Pheramone Therapy is a helpful technique to de-stress cats. Feliway is a synthetic copy of the feline facial pheromone, that is applied by cats as they rub their face against surfaces to mark their territory as safe and secure. By mimicking the cat's natural facial pheromone, Feliway creates a state of familiarity and security in the cat's local environment. As a result, Feliway can be used to help comfort and reassure cats while they cope with a challenging situation or new environment. It is important to use this product properly, the Feliway website has great instructions on How to Use Feliway!
Feliway comes as a spray or room diffuser. We often have the Feliway Diffuser in use in our feline exam room to make cat's feel welcome upon arrival. We also spray towels and bedding that we use for our cats with Feliway.
Use the spray form to spray your cat's carrier, as well as inside the car, about 15-30 minutes prior to the trip. Apply a squirt of spray into each corner, and the roof and floor of your cat's carrier, and on to any bedding inside the carrier before each trip. Feliway is available for sale our our reception desk.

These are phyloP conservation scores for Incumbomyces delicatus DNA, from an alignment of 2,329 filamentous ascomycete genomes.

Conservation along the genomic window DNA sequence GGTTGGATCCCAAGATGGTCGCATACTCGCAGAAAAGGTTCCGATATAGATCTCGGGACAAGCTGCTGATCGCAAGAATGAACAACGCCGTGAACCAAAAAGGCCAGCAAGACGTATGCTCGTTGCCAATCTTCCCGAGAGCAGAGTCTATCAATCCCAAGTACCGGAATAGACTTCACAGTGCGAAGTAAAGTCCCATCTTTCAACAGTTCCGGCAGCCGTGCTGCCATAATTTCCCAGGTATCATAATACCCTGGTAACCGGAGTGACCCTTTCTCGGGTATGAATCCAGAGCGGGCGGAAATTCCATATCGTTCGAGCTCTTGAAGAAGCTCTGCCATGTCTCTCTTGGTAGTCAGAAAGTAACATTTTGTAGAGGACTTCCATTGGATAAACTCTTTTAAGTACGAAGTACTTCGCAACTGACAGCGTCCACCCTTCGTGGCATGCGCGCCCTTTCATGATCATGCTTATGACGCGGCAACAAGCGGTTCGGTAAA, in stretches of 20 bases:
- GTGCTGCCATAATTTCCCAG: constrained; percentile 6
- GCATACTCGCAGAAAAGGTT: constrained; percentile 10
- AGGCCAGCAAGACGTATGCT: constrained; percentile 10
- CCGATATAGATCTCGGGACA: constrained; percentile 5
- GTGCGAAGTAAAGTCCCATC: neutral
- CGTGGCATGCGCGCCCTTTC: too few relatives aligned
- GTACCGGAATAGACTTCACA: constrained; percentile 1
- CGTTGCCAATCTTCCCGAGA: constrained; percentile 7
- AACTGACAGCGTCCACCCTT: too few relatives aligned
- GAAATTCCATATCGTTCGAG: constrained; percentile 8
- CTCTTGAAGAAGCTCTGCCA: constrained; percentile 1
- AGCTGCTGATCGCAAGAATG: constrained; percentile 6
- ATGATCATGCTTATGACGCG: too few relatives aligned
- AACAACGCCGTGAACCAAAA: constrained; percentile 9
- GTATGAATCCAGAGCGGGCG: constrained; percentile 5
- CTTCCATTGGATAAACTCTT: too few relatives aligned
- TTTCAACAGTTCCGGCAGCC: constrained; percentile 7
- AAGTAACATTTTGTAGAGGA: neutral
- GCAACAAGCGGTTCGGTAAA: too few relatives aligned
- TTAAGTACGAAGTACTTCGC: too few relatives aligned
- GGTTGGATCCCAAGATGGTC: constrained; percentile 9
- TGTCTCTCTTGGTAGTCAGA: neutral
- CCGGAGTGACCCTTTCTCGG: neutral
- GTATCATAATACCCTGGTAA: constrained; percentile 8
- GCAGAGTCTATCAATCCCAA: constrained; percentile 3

Deer Run Animal Hospital also uses the Feliway Spray to make our patient's hospital and boarding stays more relaxing. We spray our kitties' bedding and cages with the spray daily. It helps our feline guests feel welcome and relaxed!
Beware! Imitation feline pheromone products are on the market. They ARE NOT the same as Feliway. Feliway has been studied by leading Board Certified Veterinary Behavior Specialists around the world!
Cat Carriers should always be used for transport to the hospital for the safety of all! Many cats "dread" their carriers and resist entering them at home. This problem can be solved! Teach your kitty to love the carrier, check out our webpage on Cat Carriers and How to Make them User Friendly!